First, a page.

PASTOR: Opposed, “no.” It is carried.

CHURCH CLERK: The board of deacons recommends that the church grant a license to preach to Walter Ruskowski. Pastor, I move that this recommendation also be approved.

PASTOR: Is there a second to the motion? Okay, we have forty “seconds” to this motion. I saw Brother Duff here. He seconds the motion. Walter Ruskowski, of course, has been one of our own deacons for a number of years. Now he feels that God would have him to preach. We do not know what the future holds for him, but we wanted to go on record as being for him and recommending unanimously that the church license him to preach the Gospel. Is there any discussion about it? If not, if you are in favor, you will give a resounding “Aye.”


PASTOR: If you oppose (and of course, you do not), you may say “No” and it is so ordered.

CHURCH CLERK: The board of deacons recommends that the church spends $80.00 from the surplus fund to have this tile in the foyer of the new auditorium repaired. Brother Pastor, I move that this recommendation be approved.

PASTOR: Is there a second to the motion? (Mr. Streeter raised his hand.)

Brother Streeter seconds it. Back in the rear of this building there is ceramic tile. When the building was built, asphalt tile was installed. When we came in the first Sunday, it was raining, if you recall, and we slipped. We then decided to put down ceramic tile first. We didn’t. We put the ceramic tile over the asphalt tile. When the fire came, the firemen came in here and, of course, the water got all over this floor. It seeped under the tile back there. The professional tile men say that the water has lifted up the edges of the asphalt tile. what they want to do is take one width of asphalt tile off all the way around, build up the concrete, and lay the ceramic tile directly on the concrete. They will fix it for $80.00 to go home early? All in favor of spending the $80.00 by faith so that we can go home say “Aye.”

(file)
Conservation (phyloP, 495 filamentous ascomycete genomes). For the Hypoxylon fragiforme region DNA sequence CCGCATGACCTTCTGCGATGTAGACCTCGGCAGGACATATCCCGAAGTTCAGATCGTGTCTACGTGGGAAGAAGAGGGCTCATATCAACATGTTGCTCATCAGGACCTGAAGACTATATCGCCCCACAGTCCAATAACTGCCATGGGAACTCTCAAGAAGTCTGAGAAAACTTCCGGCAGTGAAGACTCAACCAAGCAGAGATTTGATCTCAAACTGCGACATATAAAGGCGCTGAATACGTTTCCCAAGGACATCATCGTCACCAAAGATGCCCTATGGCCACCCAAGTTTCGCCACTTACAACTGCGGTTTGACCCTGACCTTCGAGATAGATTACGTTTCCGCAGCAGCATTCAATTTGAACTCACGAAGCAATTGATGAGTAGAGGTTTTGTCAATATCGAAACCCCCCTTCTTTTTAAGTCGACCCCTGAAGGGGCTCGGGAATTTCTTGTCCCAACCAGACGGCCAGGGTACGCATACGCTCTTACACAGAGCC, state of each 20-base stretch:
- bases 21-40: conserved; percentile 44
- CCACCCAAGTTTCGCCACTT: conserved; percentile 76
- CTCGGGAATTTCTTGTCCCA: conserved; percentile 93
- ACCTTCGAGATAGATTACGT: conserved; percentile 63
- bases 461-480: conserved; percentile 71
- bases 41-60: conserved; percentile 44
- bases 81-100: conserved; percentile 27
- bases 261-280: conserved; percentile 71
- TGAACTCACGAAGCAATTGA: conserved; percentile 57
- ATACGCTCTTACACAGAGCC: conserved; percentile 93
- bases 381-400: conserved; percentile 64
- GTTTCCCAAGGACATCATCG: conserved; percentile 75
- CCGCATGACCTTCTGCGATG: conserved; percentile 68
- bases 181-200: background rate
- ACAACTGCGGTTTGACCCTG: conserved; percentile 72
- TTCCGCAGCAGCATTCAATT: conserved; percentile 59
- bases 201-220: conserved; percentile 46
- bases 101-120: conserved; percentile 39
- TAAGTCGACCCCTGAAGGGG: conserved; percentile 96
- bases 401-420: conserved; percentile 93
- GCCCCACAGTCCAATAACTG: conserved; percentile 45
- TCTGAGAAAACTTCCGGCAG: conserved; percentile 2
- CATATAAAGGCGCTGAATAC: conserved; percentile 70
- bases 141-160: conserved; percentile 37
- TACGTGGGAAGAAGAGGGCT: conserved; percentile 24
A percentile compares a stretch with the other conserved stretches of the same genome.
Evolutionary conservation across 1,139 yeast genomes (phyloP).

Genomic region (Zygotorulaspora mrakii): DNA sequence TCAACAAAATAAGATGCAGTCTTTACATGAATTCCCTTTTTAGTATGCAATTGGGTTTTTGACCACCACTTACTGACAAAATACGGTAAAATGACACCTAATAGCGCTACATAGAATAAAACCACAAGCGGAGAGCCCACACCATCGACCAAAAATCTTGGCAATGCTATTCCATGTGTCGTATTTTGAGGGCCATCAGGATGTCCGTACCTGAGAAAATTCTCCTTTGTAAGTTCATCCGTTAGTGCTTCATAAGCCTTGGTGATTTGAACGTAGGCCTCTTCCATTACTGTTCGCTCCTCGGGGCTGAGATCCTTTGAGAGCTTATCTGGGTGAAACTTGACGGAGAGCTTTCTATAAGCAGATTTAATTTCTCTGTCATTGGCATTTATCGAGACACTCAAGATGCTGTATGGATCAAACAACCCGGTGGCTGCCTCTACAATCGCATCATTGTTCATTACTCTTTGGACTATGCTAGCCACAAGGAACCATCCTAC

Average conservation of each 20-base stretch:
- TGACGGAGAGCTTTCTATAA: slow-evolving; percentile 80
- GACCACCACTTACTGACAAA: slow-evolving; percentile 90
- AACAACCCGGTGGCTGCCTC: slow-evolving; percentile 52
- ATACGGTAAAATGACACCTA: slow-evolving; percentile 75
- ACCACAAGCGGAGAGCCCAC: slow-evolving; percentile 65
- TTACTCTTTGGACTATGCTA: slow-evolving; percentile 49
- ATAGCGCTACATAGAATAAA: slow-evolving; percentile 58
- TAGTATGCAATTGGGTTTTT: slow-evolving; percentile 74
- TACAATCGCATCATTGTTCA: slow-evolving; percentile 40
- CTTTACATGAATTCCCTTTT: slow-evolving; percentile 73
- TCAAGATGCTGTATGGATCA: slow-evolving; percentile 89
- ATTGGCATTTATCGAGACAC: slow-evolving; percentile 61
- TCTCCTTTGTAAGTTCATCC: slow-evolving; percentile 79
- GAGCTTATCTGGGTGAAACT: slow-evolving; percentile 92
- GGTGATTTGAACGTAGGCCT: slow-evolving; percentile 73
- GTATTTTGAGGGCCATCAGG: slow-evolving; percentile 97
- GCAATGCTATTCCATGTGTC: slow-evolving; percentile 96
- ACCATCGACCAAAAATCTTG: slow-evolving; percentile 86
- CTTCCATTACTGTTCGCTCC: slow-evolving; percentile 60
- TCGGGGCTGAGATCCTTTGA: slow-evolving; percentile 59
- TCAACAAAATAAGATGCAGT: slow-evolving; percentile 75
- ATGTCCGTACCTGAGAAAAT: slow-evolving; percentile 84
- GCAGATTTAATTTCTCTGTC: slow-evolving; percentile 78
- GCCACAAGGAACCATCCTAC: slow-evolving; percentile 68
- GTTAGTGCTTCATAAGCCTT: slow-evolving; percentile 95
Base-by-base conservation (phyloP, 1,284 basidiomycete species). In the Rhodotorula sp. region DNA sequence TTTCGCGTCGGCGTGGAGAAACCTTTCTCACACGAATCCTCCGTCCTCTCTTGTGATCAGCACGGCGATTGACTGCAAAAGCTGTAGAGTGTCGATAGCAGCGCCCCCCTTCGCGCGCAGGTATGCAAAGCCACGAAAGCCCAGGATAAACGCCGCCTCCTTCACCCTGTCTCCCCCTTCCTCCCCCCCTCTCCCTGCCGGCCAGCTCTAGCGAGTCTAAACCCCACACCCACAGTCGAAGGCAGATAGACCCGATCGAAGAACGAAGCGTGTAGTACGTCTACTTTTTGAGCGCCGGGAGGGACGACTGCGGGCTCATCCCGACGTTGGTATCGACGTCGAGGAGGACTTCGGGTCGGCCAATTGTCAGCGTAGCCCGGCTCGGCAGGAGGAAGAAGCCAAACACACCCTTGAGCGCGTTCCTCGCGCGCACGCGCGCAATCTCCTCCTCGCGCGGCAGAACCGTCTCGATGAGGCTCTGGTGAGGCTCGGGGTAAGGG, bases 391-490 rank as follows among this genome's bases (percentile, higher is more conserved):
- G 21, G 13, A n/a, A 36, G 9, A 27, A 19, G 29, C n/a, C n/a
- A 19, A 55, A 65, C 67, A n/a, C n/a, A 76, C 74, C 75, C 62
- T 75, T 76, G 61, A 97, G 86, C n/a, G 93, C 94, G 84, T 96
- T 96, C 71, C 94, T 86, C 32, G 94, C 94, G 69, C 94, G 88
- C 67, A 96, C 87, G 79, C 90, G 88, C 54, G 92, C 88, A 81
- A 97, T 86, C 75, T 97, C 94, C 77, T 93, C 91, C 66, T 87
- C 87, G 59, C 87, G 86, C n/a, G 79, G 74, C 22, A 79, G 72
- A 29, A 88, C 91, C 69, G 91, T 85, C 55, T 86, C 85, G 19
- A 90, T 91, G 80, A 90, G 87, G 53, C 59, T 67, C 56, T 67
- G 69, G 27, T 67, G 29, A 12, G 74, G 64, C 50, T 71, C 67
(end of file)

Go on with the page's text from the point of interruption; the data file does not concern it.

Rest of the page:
CONGREGATION: Aye (laughter)

PASTOR: The opposed, “No” and it is carried.

As you go out tonight, you will find the monthly financial statements. You may get one as you leave. It has listed each check that is written and the purpose for its writing. If you have any questions, feel free to call the church office and we will do our best to answer. Every penny that this church spends is accounted for to the membership of the church. you may get your report as you go out tonight. Do we have a motion to adjourn? (Mr. Dunsworth and Mr. Lail raised their hands.)

All in favor may stand.

Let us pray.

Father, thank you for every activity of this evening and for the sweetness that prevails in our church. In Jesus’ name. Amen,

Good night and God bless you.

3. The Church Budget

One of the more distasteful and yet more important phases of a church life is its financial life. In order to have the proper kind of financial arrangement it is wise to have a church budget. There are many ways to set up and adopt such a budget. By no means do we present the only way, but following is a system which has been proved successful in hundreds of churches.